HTML 5.0 – A glance at new elementsGodfrey Wilson June 11, 2009
WhatWG (Web Hypertext Application Technology Working Group) was formed in 2004 with focus on HTML and APIs for web applications. Specification document for HTML 5.0 is in progress. The document gets updated on a regular basis. Check out the document at http://dev.w3.org/html5/spec/Overview.html. Getting our head into the document is tedious and cannot be made to fit into one page. So here we will glance over a few new elements to get a picture of how HTML 5.0 is going to be.
Header, footer, nav, aside, article and section are new elements that will replace div. The complexities of div have paved way for these elements. Instead of having so many div tags inside the code, HTML 5 gives the capability to use separate element for each purpose. During modifications, identifying a particular portion thus becomes easy. These two snapshots will give an idea of how the simplification is going to work.
Audio Video Elements
Recently, audio and video have mass migrated to Internet. HTML 5 provides the ability to treat audio and video as web pages without the need for plug-ins to play them. That is, audio and video will be natively supported by the HTML 5 compliant browsers. The debate on whether to use a standard format or to support all formats is still on. These elements are expected to contain textual content for every video, audio brought in the web page. Such a provision will enable information to be conveyed through non-supportive browsers. Internet users with debilities will also have the accessibility to web content. Here is a lookup.
<p>I am happy to join with you today in what will go down in history as the greatest demonstration for freedom in the history of our nation.</p>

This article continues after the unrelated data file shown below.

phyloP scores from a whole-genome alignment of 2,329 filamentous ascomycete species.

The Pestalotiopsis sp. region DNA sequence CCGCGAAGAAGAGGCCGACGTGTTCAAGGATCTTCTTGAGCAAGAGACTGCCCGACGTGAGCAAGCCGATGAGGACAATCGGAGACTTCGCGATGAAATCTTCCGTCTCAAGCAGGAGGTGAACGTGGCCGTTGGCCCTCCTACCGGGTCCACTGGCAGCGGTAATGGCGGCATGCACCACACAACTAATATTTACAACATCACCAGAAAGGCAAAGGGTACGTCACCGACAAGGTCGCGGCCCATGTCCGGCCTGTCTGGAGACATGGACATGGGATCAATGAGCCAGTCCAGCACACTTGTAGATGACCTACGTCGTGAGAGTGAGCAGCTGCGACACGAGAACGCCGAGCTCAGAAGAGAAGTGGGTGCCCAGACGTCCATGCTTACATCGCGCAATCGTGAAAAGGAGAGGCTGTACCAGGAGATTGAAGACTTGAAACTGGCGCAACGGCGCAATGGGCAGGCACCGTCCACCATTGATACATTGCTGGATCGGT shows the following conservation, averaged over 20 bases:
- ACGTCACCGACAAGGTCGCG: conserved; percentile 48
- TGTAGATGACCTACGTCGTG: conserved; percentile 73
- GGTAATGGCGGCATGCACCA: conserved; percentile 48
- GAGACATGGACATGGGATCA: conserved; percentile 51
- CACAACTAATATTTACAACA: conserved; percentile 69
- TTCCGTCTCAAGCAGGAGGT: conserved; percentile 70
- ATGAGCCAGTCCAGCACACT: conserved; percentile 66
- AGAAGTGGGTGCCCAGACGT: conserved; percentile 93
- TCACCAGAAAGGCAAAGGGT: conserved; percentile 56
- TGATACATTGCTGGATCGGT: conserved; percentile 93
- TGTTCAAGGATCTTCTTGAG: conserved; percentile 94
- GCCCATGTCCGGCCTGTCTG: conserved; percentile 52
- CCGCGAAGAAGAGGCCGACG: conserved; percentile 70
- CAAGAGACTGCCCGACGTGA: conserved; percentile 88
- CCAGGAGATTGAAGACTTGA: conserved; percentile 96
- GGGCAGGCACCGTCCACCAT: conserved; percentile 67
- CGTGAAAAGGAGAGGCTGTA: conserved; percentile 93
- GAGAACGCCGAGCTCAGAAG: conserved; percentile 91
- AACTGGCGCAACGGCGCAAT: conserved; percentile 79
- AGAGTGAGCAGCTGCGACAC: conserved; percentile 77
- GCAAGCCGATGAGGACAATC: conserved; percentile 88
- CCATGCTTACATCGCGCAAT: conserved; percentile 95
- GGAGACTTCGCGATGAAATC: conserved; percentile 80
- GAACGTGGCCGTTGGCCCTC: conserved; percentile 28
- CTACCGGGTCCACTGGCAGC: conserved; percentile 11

Few More Elements
Time element will help browsers, search engines and web crawlers identify time from web pages. Images are brought through the figure element. Captions of the image are always associated with the image. This will allow the user agents to understand more about the image. Dialog is a another new element and it comes up with 2 sub tags: dt, dd. dt will indicate the speaker and dd will indicate the dialog. Here is an example:
<dd>Jerry, could you show me how to hold the racket?</dd>
<dd>Sure Fay, it’s just like shaking hands. Hold your hand out as though you were going to shake my hand… </dd>
<dd>Do you mean like this?</dd>
<dd>Right, like that. Then put the racket in your hand, like this. </dd>
There is more in HTML 5. Seeing by the way developers are contributing to its specification, we can sure expect fascinating behaviors in web pages soon. Most importantly, you can contribute too. Here’s how:
Subscribe to the WhatWG mailing list: http://www.whatwg.org/mailing-list
Participate in discussions: http://forums.whatwg.org/
Comment and post blogs: http://blog.whatwg.org/
Links to articles on HTML 5: